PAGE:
Worldwide, animal agriculture accounts for 14.5% of all greenhouse gas emissions, according to the United Nations’ Food and Agriculture Organization. In the U.S., however, cows and other ruminants make up about 4 percent of all GHGs, and beef cattle just 2% of direct emissions, according to University of California, Davis, professor and air quality expert Frank Mitloehner.
He says U.S. dairy operations represent 2% of GHGs. “Though the overall dairy contribution to U.S. GHG production is modest, enteric methane emissions (CH4), including gas produced by the cow’s digestive system and released by flatulence and burps, account for approximately 1/3 of a dairy farm’s GHG footprint,” says the Newtrient report, of which Mitloehner is an author.
“Believe it or not, nearly 60% of emissions created globally during milk production come in the form of enteric methane, released into the atmosphere burp by burp. A single dairy cow can generate three tons of CO2 equivalent every year,” says DSM, a Dutch company that has developed feed additives the company says will reduce a ruminant’s methane emissions by about 30%.
Researchers also are trying to breed more feed-efficient cows, but the genetic advances are likely still years away.
Benefit: Equipment that allows farmers to target inputs more precisely means they can use less fertilizer and chemicals.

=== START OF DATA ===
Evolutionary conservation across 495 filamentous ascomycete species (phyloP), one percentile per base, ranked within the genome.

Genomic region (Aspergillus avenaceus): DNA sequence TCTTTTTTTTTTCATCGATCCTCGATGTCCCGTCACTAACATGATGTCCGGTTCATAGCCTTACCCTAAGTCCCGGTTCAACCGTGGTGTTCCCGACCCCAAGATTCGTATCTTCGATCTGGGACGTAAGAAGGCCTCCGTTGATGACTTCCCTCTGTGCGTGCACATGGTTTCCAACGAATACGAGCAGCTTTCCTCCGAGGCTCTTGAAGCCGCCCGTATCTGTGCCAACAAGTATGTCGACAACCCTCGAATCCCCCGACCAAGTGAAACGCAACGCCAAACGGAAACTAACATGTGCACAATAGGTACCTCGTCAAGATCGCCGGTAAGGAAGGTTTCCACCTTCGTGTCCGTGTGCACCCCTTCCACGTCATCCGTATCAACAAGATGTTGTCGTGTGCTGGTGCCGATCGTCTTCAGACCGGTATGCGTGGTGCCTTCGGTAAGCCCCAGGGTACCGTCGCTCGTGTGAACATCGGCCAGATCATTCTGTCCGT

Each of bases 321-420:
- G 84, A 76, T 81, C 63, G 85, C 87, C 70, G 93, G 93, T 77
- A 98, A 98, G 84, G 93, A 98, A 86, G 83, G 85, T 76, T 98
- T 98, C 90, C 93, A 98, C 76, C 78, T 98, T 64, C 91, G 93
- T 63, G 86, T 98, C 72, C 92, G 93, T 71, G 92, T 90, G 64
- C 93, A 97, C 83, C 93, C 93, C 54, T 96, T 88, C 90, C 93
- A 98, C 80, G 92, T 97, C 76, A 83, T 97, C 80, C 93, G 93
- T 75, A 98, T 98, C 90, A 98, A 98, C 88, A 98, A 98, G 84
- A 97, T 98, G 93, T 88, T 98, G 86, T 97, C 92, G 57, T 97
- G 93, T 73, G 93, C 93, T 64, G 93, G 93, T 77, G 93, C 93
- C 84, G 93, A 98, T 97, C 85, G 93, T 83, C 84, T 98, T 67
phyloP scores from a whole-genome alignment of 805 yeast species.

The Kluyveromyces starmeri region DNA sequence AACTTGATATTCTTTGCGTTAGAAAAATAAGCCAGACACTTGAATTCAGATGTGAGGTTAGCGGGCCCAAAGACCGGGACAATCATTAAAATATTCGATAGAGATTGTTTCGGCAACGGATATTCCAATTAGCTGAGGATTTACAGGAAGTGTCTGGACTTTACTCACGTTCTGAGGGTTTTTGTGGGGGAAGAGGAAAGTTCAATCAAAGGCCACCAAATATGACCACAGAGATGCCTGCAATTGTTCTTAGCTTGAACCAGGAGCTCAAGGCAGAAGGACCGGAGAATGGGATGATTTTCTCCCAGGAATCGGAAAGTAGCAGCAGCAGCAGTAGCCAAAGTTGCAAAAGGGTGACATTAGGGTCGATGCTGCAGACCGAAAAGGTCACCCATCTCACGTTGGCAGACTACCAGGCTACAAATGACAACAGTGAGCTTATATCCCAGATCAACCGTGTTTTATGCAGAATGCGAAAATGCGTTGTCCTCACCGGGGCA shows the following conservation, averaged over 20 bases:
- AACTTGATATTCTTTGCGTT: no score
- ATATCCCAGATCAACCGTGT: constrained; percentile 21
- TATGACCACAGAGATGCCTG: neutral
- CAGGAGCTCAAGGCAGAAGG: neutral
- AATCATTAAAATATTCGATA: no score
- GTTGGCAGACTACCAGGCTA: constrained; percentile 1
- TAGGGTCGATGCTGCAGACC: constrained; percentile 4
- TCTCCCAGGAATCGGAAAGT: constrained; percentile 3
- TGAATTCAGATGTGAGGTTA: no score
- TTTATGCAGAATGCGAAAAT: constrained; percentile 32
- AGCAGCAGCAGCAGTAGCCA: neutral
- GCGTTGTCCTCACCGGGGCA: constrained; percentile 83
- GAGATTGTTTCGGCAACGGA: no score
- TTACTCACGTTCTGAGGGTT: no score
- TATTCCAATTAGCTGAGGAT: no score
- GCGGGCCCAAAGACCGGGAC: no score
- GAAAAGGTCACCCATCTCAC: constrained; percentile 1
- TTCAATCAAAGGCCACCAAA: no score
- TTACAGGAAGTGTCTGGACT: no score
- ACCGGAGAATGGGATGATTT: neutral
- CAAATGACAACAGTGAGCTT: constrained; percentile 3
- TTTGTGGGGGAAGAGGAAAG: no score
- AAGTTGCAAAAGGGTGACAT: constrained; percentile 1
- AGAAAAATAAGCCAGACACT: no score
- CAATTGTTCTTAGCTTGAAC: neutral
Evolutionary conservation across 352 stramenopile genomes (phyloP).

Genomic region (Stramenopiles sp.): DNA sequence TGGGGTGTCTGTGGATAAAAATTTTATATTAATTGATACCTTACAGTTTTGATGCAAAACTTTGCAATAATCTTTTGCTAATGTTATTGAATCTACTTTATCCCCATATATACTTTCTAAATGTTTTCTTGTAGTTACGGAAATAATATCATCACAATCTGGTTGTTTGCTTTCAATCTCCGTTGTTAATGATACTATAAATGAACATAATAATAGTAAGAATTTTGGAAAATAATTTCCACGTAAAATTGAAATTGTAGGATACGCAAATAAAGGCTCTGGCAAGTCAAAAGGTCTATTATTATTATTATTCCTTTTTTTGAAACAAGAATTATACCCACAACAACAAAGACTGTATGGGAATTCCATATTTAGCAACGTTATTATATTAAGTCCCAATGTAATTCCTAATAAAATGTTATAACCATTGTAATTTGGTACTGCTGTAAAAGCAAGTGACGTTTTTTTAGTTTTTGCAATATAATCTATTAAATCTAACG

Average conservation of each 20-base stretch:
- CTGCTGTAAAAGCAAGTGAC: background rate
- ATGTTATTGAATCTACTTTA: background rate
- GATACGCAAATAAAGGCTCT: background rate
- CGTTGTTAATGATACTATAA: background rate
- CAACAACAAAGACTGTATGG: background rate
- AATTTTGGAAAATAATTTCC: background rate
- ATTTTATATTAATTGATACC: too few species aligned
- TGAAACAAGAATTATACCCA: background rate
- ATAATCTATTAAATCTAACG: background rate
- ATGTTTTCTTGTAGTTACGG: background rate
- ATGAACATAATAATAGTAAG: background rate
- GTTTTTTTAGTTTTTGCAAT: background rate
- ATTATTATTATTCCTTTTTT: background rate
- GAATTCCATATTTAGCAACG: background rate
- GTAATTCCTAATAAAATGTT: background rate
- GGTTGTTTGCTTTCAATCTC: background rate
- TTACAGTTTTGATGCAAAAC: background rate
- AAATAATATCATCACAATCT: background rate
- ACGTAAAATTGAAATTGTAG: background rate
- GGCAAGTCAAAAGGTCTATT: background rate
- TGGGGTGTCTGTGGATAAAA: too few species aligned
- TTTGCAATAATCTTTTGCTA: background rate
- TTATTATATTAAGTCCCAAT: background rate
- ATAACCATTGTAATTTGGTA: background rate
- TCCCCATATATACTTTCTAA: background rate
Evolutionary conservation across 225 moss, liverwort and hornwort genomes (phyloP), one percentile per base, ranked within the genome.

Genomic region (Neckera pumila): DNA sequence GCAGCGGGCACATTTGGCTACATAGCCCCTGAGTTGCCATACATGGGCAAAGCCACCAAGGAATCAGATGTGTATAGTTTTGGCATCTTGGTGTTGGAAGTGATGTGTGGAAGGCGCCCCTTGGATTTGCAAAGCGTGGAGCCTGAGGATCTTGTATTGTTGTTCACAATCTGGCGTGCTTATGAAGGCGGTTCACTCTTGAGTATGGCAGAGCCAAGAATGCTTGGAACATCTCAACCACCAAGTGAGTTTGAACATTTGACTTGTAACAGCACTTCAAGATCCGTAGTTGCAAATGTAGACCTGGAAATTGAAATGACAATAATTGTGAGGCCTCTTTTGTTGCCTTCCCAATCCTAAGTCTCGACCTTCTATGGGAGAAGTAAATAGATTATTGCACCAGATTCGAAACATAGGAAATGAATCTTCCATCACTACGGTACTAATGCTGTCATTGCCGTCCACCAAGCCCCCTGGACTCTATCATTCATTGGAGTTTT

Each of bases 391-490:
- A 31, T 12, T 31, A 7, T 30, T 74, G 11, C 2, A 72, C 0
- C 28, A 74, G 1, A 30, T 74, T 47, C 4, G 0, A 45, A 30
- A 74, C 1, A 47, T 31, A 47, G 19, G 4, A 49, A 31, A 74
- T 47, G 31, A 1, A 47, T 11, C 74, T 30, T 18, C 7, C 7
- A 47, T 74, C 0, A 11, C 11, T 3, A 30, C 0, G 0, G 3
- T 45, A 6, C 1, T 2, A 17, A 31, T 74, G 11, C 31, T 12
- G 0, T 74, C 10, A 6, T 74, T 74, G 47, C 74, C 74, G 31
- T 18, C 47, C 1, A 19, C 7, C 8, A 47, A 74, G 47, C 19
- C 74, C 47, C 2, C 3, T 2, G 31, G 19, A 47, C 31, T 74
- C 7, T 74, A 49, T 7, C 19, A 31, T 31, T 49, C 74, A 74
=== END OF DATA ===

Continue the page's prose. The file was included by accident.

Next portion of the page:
Prospects: Improvements in the farm economy could encourage new equipment purchases.
Challenges: Cost, and in some cases inadequate internet access.
Much of the increase in productivity is likely to come from technology —the satellites, soil sensors, computer modeling and data-crunching that will provide usable information for growers.
“There’s a ton of technology that's embedded into accelerating the process of improving soil health,” says Dorn Cox of the Wolfe’s Neck Center, which is working with corporate, government and nonprofit partners to develop an Open Technology Ecosystem for Agricultural Management (OpenTEAM) that promises to provide farmers access to site-specific data by 2024.
“We're moving into essentially managing much more complex systems, especially in light of climate change,” says Cox. Much of what OpenTEAM is doing, he says, is trying to tie together all the different tools that are available, including artificial intelligence, remote sensing, lower-cost edge computing devices, and analytics.
“A lot of those pieces are there, but they haven't been connected into a coherent ecosystem that's useful for a researcher or producer,” he says.
Rates of adoption for precision agriculture vary widely by region, says Curt Blades, senior vice president for agriculture and forestry at the Association of Equipment Manufacturers, which is releasing a study early next year on the environmental benefits of precision agriculture.
Citing USDA data, he says yield monitors are being used by 69% of growers, and auto-steer, which enables farmers to precisely navigate their fields, is being used about by two-thirds, though rates are higher when looking only at row crops.
Use of variable rate technology, allowing precision application of inputs, stands at about 41%, he said. “Where you really unlock the power of a yield monitor is when you tie it to a map” showing the conditions in a field, allowing growers to pinpoint which area might need more fertilizer or which might need more water, he says.